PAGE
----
Future investment plans

I’m coming up on work here soon and its had me thinking about what I want to invest in and where I want that money to go. Just like a kid at Christmas I get a little giddy inside just thinking about it. If you didn’t know I am planning on saving 40% of my income before taxes however I am hoping my living expenses are so minimal that I will still have excess outside of my cost of living expenses. I am looking to add an alternative investment to my belt known as Ground Floor, a peer to peer hard money investing platform like Lending Club. It has high returns and a shorter time period than Lending Club which should allow for a great ROI and passive income generation. With returns around 8-12% depending on the loan and duration I would like to get $1,000 in there as soon as possible and get the money churning out of that platform. I have about $30 in there now thanks to the extremely low minimum required ($10).

Coming up next I would like to get into the Cardone Capital fund for non-accredited investors as soon as possible. It requires a minimum of $5,000 to invest and it has a 10-year time horizon. They anticipate a 6% return per year with it increasing as time progresses and then a big chunk of profit at the end when they sell or refinance. At $300 a year in passive income that would help me hit my future passive income goals substantially. I could also try and reinvest into the fund if it is still open later down the road and would not be opposed to putting in an additional $5,000 into it and bring the passive income total to $600 a year or $50 a month.

I would also like to bring my Robinhood account back up to $10,000 its currently sitting at $8,050. I wish I could make this happen sooner and take advantage of some of the panic selling that has gone on lately however I expect to see some more of that in the future. I would also like to bring up my Lending Club account significantly and believe once I start making money and no longer need to pull every dollar and cent out of my account that it will compound nicely come August-December and finish the year off strong. I would also like to build my stash account back up again as well from its current $2,500 or so up to $4,500. I’ve depleted it for a while and would like to pick up some good deals and get some dividends coming back through it as well.

One of the last investments I’ll mention is in myself, I plan to buy a real estate investing program from the YouTuber MeetKevin and learn from a realtor and real estate investor exactly what I want to do and how I want to get there. It’s a $300 program or so and I think the knowledge will be extremely valuable in the future when I plan to get into real estate investing.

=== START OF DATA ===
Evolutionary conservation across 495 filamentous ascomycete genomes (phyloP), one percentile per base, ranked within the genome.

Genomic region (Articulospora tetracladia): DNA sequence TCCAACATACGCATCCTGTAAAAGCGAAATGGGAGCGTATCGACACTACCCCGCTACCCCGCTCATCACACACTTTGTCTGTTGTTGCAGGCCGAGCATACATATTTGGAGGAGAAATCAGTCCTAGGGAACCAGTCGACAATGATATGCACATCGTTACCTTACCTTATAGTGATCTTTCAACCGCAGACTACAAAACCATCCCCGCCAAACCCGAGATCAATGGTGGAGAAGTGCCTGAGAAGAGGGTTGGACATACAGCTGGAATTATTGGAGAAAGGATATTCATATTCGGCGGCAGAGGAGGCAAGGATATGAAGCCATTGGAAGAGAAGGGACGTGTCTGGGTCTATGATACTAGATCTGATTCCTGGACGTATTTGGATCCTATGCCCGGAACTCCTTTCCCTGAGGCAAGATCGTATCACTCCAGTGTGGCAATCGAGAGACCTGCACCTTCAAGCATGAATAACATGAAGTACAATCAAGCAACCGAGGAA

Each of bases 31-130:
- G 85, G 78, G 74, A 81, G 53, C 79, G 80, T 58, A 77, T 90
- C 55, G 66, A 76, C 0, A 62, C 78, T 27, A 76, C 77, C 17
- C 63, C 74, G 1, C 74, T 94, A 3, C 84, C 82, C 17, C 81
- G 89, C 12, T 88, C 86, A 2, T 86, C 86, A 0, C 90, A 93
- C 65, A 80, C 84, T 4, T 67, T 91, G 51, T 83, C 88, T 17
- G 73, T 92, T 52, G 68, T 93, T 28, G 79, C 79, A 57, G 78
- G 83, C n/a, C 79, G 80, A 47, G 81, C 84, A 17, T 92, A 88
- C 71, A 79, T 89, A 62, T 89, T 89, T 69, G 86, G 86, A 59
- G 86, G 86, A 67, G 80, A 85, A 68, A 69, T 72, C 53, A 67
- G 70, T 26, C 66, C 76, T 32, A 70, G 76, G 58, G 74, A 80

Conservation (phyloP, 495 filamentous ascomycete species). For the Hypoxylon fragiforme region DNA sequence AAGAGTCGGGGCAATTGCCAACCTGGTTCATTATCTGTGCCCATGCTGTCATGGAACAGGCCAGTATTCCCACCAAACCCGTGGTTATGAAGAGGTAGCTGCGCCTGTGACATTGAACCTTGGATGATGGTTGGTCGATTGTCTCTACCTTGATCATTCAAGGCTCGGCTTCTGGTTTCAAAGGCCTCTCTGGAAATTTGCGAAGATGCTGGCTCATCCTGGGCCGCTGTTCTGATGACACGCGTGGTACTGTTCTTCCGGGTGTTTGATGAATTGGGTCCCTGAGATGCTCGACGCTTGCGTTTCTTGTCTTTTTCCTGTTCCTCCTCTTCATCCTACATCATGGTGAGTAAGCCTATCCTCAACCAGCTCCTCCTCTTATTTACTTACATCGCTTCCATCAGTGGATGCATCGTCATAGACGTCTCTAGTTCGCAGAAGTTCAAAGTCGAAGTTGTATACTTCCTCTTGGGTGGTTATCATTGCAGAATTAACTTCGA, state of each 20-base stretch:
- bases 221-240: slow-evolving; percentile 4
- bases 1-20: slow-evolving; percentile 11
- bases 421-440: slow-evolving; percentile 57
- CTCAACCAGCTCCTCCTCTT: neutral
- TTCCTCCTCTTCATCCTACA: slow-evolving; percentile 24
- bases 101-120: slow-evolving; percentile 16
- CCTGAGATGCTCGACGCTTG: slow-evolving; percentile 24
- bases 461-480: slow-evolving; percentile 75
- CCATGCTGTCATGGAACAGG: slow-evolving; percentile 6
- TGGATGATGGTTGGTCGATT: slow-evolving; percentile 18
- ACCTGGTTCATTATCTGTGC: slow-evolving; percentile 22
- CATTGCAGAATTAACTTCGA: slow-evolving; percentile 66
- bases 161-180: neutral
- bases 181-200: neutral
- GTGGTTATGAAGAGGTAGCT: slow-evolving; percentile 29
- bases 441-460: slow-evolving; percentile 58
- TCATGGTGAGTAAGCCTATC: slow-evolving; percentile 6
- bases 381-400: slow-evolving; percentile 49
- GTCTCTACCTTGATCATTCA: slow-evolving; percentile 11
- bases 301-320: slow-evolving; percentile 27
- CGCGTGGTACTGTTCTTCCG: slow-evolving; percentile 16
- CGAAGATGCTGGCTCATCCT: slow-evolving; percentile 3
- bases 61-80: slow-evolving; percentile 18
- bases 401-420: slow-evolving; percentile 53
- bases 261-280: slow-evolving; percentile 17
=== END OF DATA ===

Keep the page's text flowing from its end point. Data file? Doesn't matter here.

As you can see most of my investments are passive income related and there is good reason for that. With the next 6 months solely focused on learning and training for work followed by an additional 12 months of inside sales which will need to take up most of my time to be successful. The plan is to establish these passive income sources and let Father Time do the work and I’ll just sit back and collect the interest, dividends, and the rent checks. It will also take massive amounts of action to reach my $2500 passive income goal by the end of 2019, however with a little bit of side hustle and a proper plan we might just get there!

Till next time, B^2

What I Read and Why

If you keep up with my Instagram you’ve seen, I’ve been cranking through some reading over the past couple weeks. I have also been reading more than I ever have throughout this whole journey I’ve been on and I would like to highlight some of things I read and the direction I intend to take. I will start from the past and move to the present in terms of what I read and why. If you are early in your journey to transform yourself or are looking to get started, you can look at what I’ve read and see what aspect you need to improve on! Many of the books below have links attached to them, I have reviewed some of these books in the past and if you want a quick overview or to get the gist of it feel free to check out the link pertaining to each book.

I read a book on modern long-term stock market investing from a guy I followed on YouTube. His channel is the Financial Education channel and he has some good content. His book however is a little mundane and useless if you’ve already consumed his content. All his book is, is a couple of his YouTube videos all summarized into a book so if you’re already familiar with it’s a waste of money.

The next “book” I read was “The Millionaire Booklet” by Grant Cardone and this was more of a shift in mindset “book”.  It’s very short, very informative and is written with passion, if you need to get fired up and get something that will spark you to change your life, I would suggest this book. You may be able to get it for free and pay shipping they often run promos on this booklet.